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AYON KAY DOKTORA
 
Dr. Vietrez D. Abella
Diplomate, Phil. Board of Surgery
Fellow, Phil. College of Surgeons
Fellow, Phil. Soc. of Gen. Surgeons
Tel. No. (052) 811-1196
e-mail: veyabella@yahoo.com
 
 
St. Paul's Basilica

When our dear Bishop, Monsignor Manolo, found out that I would be starting, in lieu of my regular medical articles, a series on my spiritual discoveries, he cautioned me not to neglect my avowed role as health educator. So comes the task of putting everything - health advice, architectural highlights, historical points, and spiritual discoveries - in one article, and not necessarily in that order.

The first basilica (originally, a building used in ancient Rome for public administration, with a rectangular hall flanked by aisles and an apse or domed or arched area at the altar end; this design was later used for Christian churches) we visited in Rome was the Chiesa di San Paolo Fuori le Mura or Saint Paul's Outside the Walls ("walls" must mean the ancient fortifications that were built around the city center; this church is outside that center). This visit for me was more than luck, since among the Biblical authors, it is with St. Paul that I am currently most interested and curious about. This came about after reading the first few chapters of a novel about his life, Taylor Caldwell's "Great Lion of God". Written circa 1970's, I did not finish reading it, weighed down by its verbose writing style, and also because the cares of motherhood had taken my reading time; I had just given birth to my second son.

Just before I left for this trip, though, I chanced upon another novel on St. Paul's life, this time a newly-released one, therefore more contemporary writing style, I expect. I vowed to get it and read it as soon as I can.
The Basilica was built over the tomb of the "Apostle of the People". [St. Paul visited Rome for the first time in 61, entering the city by the ancient Capena gate. During Nero's persecution between 64 and 68, he was martyred at the same time as St. Peter.] Emperor Constantine, who was the first emperor to convert to Christianity, started building it. Three other emperors had a hand in its construction:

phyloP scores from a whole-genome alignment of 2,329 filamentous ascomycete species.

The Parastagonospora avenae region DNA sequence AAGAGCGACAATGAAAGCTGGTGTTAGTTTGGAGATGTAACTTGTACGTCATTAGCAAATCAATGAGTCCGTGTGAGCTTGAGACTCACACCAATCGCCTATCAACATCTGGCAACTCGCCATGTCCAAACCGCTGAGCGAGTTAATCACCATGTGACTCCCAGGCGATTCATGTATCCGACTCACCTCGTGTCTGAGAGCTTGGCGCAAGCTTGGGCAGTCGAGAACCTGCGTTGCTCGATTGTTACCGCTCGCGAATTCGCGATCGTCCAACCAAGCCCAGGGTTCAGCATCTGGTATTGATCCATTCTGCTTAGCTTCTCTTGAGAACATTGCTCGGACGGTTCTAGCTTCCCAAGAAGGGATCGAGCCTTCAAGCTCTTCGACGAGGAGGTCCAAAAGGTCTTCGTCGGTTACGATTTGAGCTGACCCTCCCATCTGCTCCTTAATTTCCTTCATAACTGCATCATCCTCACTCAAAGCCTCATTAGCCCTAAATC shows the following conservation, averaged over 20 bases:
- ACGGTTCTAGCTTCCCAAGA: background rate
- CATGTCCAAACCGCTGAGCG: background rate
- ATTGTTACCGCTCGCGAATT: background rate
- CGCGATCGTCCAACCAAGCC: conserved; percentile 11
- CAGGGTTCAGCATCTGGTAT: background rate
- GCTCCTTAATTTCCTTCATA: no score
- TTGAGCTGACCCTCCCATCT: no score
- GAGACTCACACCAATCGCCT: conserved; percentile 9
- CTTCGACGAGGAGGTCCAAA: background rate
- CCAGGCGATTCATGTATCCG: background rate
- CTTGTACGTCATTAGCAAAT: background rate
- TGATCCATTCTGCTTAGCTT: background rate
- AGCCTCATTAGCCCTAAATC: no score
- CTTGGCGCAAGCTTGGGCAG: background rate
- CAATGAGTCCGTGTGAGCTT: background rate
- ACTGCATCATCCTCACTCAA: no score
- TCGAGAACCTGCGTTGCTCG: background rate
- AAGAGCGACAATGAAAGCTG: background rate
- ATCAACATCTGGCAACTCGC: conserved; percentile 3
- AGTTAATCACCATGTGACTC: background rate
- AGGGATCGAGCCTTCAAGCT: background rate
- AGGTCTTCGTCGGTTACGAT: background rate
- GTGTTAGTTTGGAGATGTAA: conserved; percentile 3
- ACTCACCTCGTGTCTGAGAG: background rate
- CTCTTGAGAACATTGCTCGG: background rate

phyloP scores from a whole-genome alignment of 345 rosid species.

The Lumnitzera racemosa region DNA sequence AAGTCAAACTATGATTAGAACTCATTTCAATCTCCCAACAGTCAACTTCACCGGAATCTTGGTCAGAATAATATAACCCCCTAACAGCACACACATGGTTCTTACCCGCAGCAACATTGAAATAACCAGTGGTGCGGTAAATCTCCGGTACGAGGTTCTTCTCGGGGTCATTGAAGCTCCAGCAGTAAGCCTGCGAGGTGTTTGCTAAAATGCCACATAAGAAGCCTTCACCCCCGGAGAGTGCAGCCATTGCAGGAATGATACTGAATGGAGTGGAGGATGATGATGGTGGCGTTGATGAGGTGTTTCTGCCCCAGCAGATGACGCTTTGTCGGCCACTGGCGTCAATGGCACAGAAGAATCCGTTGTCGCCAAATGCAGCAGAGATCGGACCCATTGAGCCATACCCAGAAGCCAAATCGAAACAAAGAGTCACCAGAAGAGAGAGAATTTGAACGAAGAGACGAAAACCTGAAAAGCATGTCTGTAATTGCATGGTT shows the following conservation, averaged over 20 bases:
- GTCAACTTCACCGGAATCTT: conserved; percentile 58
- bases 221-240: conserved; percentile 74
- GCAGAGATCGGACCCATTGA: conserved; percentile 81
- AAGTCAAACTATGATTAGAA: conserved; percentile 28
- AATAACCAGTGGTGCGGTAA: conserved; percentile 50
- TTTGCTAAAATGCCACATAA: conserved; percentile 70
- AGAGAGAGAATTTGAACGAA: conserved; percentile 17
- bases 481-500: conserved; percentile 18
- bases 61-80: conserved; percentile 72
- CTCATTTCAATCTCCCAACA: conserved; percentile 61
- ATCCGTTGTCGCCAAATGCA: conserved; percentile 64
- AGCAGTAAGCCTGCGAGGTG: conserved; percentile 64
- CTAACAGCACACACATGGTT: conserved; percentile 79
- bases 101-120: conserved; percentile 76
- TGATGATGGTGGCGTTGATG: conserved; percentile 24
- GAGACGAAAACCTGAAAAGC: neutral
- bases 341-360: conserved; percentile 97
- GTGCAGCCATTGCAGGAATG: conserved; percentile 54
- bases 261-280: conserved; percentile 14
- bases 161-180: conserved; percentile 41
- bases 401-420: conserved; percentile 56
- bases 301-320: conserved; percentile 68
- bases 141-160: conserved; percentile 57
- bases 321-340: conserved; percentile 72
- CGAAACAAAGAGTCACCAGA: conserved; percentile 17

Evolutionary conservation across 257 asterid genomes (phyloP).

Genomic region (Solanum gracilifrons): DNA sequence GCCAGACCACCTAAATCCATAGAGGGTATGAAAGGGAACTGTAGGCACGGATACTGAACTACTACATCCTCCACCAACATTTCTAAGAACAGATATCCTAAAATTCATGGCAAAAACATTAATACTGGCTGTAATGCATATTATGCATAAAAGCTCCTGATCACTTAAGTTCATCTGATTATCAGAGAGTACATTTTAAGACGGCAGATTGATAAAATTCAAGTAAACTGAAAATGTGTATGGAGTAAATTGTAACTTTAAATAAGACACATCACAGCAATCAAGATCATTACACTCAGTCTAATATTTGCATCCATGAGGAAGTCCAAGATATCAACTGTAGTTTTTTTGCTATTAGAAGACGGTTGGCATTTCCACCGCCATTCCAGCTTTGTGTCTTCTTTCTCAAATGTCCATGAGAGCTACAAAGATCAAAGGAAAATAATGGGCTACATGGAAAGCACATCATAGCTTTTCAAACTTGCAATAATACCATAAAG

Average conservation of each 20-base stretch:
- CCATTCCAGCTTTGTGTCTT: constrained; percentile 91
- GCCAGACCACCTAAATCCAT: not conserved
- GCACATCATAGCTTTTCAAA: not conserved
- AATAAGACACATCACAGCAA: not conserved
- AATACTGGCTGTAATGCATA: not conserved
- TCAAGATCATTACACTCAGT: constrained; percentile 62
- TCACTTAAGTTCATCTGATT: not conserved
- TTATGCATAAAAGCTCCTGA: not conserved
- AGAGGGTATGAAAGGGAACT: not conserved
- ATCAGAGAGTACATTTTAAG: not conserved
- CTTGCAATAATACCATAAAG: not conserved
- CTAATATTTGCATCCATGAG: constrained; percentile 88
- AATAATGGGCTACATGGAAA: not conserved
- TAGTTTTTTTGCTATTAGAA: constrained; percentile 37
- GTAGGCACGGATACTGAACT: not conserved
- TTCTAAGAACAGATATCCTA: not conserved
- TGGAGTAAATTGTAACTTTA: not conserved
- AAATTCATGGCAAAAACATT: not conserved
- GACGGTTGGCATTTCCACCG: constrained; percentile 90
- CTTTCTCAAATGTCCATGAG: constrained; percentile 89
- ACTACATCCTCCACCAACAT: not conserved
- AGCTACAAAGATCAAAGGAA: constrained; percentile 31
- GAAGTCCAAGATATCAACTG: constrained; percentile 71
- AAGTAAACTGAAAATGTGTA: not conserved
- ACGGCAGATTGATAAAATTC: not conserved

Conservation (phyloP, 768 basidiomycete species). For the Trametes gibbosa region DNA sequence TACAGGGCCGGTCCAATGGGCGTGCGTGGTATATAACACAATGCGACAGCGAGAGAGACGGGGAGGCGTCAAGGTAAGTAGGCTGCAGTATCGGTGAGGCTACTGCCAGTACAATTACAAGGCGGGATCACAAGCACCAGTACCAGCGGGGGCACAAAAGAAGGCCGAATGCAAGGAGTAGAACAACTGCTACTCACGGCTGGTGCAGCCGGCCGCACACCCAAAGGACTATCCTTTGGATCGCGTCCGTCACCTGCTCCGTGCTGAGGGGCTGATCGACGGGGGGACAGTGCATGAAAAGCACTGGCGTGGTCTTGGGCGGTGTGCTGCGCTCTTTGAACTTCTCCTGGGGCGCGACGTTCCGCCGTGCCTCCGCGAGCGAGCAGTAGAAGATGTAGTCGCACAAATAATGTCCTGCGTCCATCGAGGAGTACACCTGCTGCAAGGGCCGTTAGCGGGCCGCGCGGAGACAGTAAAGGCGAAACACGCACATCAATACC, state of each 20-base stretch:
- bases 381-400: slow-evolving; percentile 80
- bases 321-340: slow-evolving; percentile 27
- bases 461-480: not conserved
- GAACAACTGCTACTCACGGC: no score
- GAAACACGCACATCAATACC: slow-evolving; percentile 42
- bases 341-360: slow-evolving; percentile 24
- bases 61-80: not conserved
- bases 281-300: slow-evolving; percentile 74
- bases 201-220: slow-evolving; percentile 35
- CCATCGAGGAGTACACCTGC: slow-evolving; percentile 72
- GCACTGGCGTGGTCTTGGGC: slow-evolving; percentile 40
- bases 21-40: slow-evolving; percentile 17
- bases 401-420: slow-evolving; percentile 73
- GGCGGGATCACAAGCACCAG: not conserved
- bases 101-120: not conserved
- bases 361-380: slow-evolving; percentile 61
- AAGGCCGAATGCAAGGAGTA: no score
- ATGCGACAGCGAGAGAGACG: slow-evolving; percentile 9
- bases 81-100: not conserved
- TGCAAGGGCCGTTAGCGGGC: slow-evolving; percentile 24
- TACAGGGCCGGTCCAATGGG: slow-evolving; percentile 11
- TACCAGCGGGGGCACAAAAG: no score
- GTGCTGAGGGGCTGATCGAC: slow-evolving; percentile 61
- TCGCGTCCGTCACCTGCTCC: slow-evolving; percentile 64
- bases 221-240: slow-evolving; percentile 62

Theodosius, Onorius, and Placidias under Pope Leo I (440-461). In 1854, Pope Pius IX rebuilt it on the same foundations according to the original design, after a fire destroyed it in 1823. We entered the magnificent four-sided portico (covered walkway attached to outside the basilica), consisting of 150 columns and a majestic statue of St. Paul at the center. The statue is imposing and unnerving, as befits the Apostle who wrote most of the code of conduct for the early Christians, in several letters in the New Testament. (This brings to mind his very noble and ideal definition of love, a favorite quotation of many, including me, in his First Letter to the Corinthians, Chapter 13, verses 4 to 7:

"Love is patient, love is kind. It is not jealous, it is not pompous, it is not inflated, it is not rude, it does not seek its own interests, it is not quick-tempered; it does not brood over injury, it does not rejoice with wrongdoing but rejoices with the truth. It bears all things, believes all things, hopes all things, endures all things...")

The façade or front of the basilica is decorated with mosaic, which is made by sticking pieces of tiles or other colored stones into intricate designs. The inside of the basilica is opulent and impressive with what seems to be an unending line of columns. Between the windows and the columns is a long series of medallions portraying all the popes, from St. Peter to John Paul II, which is appropriately spotlighted.